David Stockman, White House budget director under Ronald Reagan, is looking at the global economy, and the picture he sees isn't pretty.
"We're in the crack-up phase," he told Peak Prosperity
website. Four main factors threaten the world economy and financial markets, Stockman says.
- "You're going to see increasing desperation and extreme central bank financial repression, because they have gotten themselves painted so deep into the corner that they're lost and desperate." Central banks from Japan to Sweden have opened their cash spigots.
- "Increasing market disorder and volatility. In the last three months, the stock market has behaved like a drunken sailor." The CBOE Volatility Index has soared has high as 25.2 and dropped as low as 11.53 during that period.
- "Investment is now coming home to roost. It will be driving a huge deflation of commodity and industrial prices worldwide," he noted.
- "Demand has run smack up against peak debt." Global debt now totals $200 trillion, Stockman notes.
As for the U.S. economy, Lance Roberts, a partner at STA Wealth Management
, sees signs of trouble in the 0.8 percent drop in January retail sales.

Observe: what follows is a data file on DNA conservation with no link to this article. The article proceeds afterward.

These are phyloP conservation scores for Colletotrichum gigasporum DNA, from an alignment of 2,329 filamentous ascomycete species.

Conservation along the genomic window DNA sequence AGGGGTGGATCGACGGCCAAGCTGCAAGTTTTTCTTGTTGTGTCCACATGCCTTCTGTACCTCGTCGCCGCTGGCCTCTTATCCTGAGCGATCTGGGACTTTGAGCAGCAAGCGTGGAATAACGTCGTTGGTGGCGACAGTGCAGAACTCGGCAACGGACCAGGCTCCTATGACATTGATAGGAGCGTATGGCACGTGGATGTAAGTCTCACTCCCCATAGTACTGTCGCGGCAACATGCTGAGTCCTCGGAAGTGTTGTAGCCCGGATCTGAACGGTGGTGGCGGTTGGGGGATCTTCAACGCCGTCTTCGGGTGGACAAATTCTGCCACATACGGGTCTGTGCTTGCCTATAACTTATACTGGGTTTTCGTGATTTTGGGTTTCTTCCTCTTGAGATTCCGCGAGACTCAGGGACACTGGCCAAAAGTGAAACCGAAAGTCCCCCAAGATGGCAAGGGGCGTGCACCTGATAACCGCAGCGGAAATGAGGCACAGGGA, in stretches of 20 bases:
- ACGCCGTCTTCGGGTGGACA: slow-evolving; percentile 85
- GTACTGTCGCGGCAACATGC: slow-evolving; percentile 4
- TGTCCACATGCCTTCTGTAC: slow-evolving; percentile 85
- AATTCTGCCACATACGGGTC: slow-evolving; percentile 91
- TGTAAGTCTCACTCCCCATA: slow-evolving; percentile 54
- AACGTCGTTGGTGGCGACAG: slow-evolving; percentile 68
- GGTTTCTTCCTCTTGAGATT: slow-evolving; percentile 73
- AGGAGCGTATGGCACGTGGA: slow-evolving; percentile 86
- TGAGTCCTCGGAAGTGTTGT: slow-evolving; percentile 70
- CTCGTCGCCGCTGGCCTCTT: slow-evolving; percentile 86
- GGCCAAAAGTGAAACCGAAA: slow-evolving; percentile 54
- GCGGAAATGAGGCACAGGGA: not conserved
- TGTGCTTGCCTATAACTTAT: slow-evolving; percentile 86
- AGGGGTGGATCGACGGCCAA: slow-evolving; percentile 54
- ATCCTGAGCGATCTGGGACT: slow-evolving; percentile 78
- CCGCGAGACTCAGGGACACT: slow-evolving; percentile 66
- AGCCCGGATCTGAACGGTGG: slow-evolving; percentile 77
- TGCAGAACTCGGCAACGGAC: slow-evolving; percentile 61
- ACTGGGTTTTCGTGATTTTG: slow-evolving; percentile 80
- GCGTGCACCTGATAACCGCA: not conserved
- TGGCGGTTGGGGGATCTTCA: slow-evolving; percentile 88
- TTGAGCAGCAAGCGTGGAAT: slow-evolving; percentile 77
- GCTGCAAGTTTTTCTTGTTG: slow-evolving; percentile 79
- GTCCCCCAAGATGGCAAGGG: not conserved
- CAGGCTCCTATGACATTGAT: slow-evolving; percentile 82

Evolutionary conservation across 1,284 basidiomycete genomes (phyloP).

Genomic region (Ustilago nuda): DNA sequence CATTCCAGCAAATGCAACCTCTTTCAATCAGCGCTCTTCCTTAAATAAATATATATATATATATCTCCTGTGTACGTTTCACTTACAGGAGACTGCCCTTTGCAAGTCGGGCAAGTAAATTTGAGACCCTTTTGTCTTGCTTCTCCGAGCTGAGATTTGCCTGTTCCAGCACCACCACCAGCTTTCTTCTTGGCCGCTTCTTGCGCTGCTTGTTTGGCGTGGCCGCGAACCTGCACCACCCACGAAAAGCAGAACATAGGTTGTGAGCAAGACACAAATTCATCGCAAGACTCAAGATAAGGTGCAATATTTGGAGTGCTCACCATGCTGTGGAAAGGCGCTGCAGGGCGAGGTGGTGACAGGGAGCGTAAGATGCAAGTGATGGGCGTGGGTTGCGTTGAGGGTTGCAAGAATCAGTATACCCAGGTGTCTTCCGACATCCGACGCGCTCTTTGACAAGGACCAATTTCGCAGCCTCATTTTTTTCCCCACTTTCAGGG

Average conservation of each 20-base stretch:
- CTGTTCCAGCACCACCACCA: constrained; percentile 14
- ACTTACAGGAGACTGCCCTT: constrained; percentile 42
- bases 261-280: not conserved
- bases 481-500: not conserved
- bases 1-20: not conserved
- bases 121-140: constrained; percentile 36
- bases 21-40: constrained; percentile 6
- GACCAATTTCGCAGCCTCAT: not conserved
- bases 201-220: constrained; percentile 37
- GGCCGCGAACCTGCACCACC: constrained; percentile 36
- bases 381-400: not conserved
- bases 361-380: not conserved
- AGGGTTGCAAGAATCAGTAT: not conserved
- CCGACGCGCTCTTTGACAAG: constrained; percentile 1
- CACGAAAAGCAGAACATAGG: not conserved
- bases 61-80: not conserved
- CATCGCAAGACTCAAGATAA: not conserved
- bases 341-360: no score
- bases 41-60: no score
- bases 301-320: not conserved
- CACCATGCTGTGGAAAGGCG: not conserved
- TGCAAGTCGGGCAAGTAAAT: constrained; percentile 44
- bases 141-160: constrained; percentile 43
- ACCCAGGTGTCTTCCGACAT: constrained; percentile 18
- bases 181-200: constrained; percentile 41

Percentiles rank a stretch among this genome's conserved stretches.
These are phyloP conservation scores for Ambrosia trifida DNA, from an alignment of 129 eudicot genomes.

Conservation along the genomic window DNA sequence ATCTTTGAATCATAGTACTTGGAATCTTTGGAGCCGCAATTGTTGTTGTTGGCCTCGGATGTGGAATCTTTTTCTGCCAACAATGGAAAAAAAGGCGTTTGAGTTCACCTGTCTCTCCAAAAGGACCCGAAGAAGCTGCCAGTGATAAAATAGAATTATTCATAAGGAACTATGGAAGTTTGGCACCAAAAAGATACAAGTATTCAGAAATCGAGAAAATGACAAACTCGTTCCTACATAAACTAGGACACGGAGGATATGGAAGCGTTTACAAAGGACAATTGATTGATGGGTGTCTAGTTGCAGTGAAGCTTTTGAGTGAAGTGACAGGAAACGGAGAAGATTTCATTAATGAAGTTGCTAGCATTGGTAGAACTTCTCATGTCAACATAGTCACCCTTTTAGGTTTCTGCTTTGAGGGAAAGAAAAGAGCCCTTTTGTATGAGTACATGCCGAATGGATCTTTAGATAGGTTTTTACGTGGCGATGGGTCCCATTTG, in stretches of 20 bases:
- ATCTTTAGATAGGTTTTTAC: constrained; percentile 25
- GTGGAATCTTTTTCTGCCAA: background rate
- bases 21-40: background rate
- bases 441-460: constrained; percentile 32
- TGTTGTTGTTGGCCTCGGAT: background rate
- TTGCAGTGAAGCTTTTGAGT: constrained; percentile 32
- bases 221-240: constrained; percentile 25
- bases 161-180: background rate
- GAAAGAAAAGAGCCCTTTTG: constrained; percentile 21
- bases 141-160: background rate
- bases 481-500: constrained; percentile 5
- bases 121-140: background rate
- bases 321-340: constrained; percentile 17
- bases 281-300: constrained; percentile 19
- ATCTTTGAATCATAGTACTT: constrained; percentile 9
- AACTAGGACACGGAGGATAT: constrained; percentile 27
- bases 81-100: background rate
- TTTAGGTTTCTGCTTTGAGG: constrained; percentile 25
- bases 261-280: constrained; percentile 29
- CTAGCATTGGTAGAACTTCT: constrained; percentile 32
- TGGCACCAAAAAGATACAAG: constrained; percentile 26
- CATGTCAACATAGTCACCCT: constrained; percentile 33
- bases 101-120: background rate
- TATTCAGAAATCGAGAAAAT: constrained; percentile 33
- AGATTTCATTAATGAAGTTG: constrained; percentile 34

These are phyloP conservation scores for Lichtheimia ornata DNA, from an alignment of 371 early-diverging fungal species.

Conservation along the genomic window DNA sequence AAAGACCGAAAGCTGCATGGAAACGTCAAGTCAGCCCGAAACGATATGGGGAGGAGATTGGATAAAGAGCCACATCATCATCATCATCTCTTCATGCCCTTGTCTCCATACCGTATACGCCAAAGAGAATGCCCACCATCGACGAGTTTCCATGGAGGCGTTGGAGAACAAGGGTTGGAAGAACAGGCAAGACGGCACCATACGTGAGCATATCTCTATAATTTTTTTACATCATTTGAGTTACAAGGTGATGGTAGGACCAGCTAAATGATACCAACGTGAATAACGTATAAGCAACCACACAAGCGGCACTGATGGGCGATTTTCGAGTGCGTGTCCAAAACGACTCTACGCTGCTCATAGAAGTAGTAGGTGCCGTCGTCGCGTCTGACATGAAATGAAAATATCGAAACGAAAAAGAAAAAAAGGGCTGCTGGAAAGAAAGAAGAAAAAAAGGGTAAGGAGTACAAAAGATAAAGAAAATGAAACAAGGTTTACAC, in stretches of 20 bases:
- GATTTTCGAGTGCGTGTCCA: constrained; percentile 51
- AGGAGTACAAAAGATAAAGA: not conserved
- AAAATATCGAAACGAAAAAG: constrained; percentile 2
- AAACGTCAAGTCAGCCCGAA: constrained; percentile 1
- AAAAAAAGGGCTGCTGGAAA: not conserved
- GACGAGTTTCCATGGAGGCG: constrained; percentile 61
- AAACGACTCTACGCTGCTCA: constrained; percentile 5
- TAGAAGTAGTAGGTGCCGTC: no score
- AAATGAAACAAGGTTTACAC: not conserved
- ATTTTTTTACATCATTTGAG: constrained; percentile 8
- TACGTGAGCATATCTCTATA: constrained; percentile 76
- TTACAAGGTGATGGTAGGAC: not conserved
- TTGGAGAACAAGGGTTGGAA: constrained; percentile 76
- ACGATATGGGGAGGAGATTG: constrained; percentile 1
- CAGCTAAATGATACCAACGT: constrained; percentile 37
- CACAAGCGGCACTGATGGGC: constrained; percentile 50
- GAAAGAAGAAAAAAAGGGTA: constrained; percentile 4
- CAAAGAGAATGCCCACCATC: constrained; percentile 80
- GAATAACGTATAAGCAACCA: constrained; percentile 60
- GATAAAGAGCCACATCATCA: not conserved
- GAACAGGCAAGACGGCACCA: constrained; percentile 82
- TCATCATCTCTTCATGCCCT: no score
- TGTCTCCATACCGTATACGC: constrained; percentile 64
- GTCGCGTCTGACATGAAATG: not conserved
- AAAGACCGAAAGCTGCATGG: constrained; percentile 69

"The current level of retail sales is suggesting that the economic environment is significantly weaker than headlines would suggest," he wrote in a commentary. "It also suggests that a 5.7 percent unemployment rate is likely not reality."
The economy grew 2.4 percent last year, the highest rate since 2010. "While I am not suggesting that the economy is on the verge of an immediate recession, I am suggesting that the 'conundrum' between lower gasoline prices and retail sales is not really one at all," Roberts noted.
"The real story behind the weakness in retail sales suggests that something is amiss within the broader economic backdrop. When combined with the deterioration in earnings, the risk of a 'gotcha' moment in the market has risen markedly."
Average hourly wages rose only 1.7 percent last year, the lowest 12-month increase since October 2012.
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